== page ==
Go to ...

Techpository

A Better Technical Repository

RSS Feed

Linux: Write a UDEV rule to automatically back up your USB thumb drive when its plugged in


Write a UDEV rule to automatically back up your USB thumb drive when its plugged in

Have you ever wanted to run an external program when your USB thumb drive is plugged in? For example, it could be handy to automatically back up its contents to the local hard drive. This will save your butt in case you do something foolish and delete everything on it. (I’ve done this). So here’s a simple example to get you started.

I used Writing udev rules as reference. Please refer to that for a more in-depth explanation of rule creation.

First thing to do is plug in the thumb drive to gather some information. Plug it in and find where it’s mounted.

$ mount
/dev/sde1 on /media/disk type vfat (rw,nosuid,nodev,uhelper=hal,shortname=lower,uid=500)

So here we see its mounted at /media/disk and its device name is /dev/sde1. Assuming we want to back up only one particular thumb drive, instead of each one we might have, let’s get some unique information to ID this one.

# udevinfo -a -p /sys/block/sde
~
~
~
looking at parent device '/devices/pci0000:00/0000:00:10.4/usb1/1-3':
KERNELS=="1-3"
SUBSYSTEMS=="usb"
DRIVERS=="usb"
ATTRS{configuration}==""
ATTRS{bNumInterfaces}==" 1"
ATTRS{bConfigurationValue}=="1"
ATTRS{bmAttributes}=="80"
ATTRS{bMaxPower}=="500mA"
ATTRS{urbnum}=="602"
ATTRS{idVendor}=="090c"
ATTRS{idProduct}=="1000"
ATTRS{bcdDevice}=="1100"
ATTRS{bDeviceClass}=="00"
ATTRS{bDeviceSubClass}=="00"
ATTRS{bDeviceProtocol}=="00"
ATTRS{bNumConfigurations}=="1"
ATTRS{bMaxPacketSize0}=="64"
ATTRS{speed}=="480"
ATTRS{busnum}=="1"
ATTRS{devnum}=="5"
ATTRS{version}==" 2.00"
ATTRS{maxchild}=="0"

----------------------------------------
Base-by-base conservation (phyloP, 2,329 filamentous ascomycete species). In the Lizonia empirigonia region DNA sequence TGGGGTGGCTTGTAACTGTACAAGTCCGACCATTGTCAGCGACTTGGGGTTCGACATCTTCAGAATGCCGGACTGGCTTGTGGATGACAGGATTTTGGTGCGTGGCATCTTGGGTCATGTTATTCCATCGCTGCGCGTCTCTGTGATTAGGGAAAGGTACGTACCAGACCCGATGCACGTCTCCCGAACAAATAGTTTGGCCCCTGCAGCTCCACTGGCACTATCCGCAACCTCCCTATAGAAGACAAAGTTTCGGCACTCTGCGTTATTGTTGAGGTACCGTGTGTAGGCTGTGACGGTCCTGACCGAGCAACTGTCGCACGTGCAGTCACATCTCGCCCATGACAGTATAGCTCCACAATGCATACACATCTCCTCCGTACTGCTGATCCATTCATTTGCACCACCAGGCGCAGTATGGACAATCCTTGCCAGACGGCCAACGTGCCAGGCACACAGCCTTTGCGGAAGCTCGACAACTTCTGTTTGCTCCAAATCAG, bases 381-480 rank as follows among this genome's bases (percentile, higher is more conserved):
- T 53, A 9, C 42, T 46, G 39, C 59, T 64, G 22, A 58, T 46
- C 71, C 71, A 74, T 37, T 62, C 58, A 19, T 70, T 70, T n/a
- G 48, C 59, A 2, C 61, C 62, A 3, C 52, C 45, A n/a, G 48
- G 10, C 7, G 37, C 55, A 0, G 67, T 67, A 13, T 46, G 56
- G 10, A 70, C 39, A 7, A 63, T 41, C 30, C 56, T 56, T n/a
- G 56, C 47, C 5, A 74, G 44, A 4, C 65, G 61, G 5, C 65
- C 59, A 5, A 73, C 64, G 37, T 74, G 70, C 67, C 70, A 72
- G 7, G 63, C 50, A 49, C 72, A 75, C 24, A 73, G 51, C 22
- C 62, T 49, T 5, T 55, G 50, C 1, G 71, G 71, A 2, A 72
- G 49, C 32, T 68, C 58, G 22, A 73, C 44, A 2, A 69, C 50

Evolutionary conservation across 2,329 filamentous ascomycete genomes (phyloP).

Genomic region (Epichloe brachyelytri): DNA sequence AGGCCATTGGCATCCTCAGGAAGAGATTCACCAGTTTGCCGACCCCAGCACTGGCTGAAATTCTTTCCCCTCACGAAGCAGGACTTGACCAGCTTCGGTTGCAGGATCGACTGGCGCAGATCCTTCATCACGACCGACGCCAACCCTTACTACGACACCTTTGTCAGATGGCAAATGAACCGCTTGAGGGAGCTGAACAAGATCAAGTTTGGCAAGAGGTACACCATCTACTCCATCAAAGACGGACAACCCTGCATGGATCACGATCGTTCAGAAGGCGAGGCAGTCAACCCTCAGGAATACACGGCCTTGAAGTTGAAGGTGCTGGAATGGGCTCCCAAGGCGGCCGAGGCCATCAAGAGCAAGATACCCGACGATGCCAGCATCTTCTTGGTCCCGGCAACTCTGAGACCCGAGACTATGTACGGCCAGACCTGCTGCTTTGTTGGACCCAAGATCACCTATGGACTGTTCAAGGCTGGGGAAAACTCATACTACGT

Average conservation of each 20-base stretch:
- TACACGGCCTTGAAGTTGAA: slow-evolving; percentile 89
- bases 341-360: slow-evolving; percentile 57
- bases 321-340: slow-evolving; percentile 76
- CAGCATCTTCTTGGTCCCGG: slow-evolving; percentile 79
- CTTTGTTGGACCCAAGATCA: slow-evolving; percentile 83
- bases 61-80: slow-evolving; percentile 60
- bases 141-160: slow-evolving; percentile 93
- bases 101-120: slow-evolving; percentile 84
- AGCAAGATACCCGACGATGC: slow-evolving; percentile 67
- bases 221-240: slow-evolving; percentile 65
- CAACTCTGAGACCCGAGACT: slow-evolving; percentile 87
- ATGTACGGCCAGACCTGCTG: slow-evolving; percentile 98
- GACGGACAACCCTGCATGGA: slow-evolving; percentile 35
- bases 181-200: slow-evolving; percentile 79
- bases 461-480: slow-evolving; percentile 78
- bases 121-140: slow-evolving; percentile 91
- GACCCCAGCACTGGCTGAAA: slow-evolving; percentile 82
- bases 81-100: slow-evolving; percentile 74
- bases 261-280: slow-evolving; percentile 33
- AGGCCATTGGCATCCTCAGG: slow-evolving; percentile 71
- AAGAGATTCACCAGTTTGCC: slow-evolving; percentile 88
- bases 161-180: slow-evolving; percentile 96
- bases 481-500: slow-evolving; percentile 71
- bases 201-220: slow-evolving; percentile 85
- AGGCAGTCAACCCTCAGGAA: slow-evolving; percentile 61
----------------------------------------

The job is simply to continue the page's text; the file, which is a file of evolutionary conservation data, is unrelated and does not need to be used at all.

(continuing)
ATTRS{quirks}=="0x0"
ATTRS{authorized}=="1"
ATTRS{manufacturer}=="SMI Corporation"
ATTRS{product}=="USB DISK"
ATTRS{serial}=="AA71013000016033"

Ok, so I grabbed some information from the block of output that has the unique information we need. This is a parent device to the USB drive’s SCSI block device. We’re interested in the SUBSYSTEMS and serial information. We want to take action on a USB subsystem event where the serial attribute matches the unique serial number of our device. And we’re going to create a UDEV rule to launch a script that will do the backup.

Create a file called 99-MyFlash.rules in /etc/udev/rules.d and write the rule.

/etc/udev/rules.d/99-MyFlash.rules

SUBSYSTEMS=="usb", ATTRS{serial}=="AA71013000016033", RUN+="/tmp/syncit.sh"

And we’ll create the script called syncit.sh that will back up the directory where we saw the drive was mounted, to a directory on the local drive called usb_drive

/tmp/syncit.sh

#!/bin/bash
#
rsync -avz /media/disk/ /data/recover/usb_drive

Make this script executable

$ chmod 755 /tmp/syncit.sh

Now we’ll reload the UDEV rules

# udevcontrol reload_rules

To test, we need to unmount and then plug in the USB drive again.

#umount /dev/sde

When you plug the drive in, UDEV will process this new rule and execute the script. Check that destination directory, it should contain a copy of the files from the USB drive! That backup script is just an example, but some pre-flight checks can be done to make sure things are in place before the backup. Maybe checking for the existence of the target directory and creating it if it’s not there.

By: Wayne